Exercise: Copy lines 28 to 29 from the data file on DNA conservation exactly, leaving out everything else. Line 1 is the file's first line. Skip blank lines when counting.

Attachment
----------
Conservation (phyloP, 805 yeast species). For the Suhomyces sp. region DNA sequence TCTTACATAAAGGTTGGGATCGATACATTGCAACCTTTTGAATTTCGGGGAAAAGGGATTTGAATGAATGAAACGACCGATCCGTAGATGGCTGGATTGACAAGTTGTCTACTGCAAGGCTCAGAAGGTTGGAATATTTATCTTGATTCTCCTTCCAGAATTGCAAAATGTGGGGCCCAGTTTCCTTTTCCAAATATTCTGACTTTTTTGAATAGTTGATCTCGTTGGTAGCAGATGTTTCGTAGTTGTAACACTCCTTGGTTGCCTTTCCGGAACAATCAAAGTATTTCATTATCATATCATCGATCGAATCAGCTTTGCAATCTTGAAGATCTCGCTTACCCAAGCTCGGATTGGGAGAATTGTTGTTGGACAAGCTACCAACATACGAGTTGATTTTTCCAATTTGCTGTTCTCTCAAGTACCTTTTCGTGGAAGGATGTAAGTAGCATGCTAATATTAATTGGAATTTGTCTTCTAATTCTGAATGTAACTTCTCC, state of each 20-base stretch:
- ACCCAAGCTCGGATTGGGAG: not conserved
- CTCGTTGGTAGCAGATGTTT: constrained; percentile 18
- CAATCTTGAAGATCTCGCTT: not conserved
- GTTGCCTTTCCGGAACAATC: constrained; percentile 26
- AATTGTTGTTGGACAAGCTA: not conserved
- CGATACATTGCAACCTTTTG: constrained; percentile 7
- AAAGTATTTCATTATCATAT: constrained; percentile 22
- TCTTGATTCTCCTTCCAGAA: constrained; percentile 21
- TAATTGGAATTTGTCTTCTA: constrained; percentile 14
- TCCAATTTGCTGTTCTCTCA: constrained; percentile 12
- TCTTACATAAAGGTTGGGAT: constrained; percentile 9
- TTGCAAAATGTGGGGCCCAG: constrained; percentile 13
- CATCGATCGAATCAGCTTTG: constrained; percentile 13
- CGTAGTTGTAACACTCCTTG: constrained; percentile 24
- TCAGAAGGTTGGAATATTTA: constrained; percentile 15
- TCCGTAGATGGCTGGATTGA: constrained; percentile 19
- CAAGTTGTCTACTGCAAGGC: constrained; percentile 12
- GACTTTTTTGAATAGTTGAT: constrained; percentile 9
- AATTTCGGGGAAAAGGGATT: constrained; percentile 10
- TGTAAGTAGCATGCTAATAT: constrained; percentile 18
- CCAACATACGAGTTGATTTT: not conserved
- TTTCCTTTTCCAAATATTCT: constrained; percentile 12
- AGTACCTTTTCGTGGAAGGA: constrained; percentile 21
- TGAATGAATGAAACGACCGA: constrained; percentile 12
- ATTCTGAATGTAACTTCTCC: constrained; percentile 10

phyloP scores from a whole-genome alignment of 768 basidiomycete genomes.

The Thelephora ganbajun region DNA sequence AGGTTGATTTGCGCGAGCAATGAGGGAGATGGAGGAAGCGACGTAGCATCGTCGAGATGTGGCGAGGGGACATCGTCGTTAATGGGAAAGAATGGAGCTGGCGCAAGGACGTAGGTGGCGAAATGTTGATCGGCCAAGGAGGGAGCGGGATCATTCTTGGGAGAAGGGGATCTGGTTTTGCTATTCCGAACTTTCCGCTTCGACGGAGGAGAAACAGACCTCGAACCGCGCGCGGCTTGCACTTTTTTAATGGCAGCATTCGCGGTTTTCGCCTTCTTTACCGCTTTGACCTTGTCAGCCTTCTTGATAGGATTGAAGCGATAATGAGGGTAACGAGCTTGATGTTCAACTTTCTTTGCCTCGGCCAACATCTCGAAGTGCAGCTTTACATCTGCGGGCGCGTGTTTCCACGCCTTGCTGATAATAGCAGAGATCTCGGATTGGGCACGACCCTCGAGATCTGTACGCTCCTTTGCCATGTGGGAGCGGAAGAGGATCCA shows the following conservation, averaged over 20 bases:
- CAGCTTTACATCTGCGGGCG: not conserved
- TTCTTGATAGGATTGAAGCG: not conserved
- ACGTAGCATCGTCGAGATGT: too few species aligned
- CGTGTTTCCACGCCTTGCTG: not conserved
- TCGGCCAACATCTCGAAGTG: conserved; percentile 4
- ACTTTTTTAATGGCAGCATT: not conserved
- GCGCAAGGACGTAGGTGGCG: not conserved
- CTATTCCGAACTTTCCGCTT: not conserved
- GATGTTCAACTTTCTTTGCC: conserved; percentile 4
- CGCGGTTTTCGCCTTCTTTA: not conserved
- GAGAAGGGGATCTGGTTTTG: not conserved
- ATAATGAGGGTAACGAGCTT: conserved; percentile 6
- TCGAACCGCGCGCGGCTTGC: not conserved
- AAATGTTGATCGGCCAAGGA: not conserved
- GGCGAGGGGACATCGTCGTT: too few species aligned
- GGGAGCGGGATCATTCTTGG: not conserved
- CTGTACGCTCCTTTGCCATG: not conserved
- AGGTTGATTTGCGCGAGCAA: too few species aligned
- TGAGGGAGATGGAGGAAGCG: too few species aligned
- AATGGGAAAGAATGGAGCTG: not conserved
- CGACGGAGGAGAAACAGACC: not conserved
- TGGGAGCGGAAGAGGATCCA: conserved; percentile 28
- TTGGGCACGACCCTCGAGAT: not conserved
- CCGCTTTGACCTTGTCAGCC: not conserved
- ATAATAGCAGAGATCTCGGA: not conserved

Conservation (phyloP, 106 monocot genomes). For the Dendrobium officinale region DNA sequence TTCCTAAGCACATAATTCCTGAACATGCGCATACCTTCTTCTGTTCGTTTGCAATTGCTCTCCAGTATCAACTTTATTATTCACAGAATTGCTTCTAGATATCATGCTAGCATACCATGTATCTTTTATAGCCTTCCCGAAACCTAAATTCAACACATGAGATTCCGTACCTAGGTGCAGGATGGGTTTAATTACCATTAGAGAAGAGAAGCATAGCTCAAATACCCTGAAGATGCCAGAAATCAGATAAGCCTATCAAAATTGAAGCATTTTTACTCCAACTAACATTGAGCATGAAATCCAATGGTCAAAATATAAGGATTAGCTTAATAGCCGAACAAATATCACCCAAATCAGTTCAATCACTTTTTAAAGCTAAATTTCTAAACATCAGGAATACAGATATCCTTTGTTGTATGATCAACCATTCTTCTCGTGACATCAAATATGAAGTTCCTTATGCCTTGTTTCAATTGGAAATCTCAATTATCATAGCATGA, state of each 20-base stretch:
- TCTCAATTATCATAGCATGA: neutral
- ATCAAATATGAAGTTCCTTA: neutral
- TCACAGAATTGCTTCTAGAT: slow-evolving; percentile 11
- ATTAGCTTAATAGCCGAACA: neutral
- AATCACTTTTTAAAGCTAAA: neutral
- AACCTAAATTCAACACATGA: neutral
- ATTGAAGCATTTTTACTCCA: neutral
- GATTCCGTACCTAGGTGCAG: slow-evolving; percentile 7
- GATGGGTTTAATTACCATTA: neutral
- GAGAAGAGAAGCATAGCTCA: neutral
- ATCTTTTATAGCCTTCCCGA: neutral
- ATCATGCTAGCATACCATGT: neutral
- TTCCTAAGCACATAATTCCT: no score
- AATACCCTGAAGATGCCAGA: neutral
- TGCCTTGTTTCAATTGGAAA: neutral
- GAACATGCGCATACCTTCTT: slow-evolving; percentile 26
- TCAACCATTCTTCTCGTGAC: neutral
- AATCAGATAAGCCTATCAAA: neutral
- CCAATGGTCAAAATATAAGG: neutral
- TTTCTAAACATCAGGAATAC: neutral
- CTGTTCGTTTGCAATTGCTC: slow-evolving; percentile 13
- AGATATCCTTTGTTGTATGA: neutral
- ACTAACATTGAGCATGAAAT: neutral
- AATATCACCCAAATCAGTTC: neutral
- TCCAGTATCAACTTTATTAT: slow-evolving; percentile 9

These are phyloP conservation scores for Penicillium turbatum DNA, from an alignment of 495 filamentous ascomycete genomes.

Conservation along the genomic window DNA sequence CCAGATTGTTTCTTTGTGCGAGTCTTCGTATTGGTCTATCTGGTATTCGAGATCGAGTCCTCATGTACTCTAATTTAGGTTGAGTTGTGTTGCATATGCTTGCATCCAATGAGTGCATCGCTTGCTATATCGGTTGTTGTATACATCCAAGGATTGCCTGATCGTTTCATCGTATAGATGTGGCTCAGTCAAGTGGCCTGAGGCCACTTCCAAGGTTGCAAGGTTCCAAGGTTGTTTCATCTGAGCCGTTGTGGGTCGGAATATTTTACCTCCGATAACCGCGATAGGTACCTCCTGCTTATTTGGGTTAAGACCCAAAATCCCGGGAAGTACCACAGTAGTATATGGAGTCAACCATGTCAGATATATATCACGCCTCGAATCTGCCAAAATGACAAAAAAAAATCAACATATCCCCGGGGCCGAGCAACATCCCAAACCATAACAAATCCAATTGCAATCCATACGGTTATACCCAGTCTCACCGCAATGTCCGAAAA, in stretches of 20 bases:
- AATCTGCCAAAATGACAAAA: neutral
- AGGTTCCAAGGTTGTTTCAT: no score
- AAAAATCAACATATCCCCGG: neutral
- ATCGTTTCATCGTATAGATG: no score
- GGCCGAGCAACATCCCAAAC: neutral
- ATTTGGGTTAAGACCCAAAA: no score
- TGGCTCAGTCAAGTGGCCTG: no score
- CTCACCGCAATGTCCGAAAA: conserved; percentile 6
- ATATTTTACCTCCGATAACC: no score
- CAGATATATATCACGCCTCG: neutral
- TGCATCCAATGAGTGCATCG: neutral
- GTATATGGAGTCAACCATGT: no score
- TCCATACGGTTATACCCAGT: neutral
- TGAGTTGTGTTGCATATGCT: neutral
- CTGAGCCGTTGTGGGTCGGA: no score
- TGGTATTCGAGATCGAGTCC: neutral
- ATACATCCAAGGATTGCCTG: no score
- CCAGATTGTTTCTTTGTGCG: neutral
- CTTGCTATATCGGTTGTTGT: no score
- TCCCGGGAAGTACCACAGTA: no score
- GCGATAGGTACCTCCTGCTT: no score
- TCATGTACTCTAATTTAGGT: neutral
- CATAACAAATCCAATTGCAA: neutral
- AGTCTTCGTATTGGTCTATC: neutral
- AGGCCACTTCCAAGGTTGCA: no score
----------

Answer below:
The Thelephora ganbajun region DNA sequence AGGTTGATTTGCGCGAGCAATGAGGGAGATGGAGGAAGCGACGTAGCATCGTCGAGATGTGGCGAGGGGACATCGTCGTTAATGGGAAAGAATGGAGCTGGCGCAAGGACGTAGGTGGCGAAATGTTGATCGGCCAAGGAGGGAGCGGGATCATTCTTGGGAGAAGGGGATCTGGTTTTGCTATTCCGAACTTTCCGCTTCGACGGAGGAGAAACAGACCTCGAACCGCGCGCGGCTTGCACTTTTTTAATGGCAGCATTCGCGGTTTTCGCCTTCTTTACCGCTTTGACCTTGTCAGCCTTCTTGATAGGATTGAAGCGATAATGAGGGTAACGAGCTTGATGTTCAACTTTCTTTGCCTCGGCCAACATCTCGAAGTGCAGCTTTACATCTGCGGGCGCGTGTTTCCACGCCTTGCTGATAATAGCAGAGATCTCGGATTGGGCACGACCCTCGAGATCTGTACGCTCCTTTGCCATGTGGGAGCGGAAGAGGATCCA shows the following conservation, averaged over 20 bases:
- CAGCTTTACATCTGCGGGCG: not conserved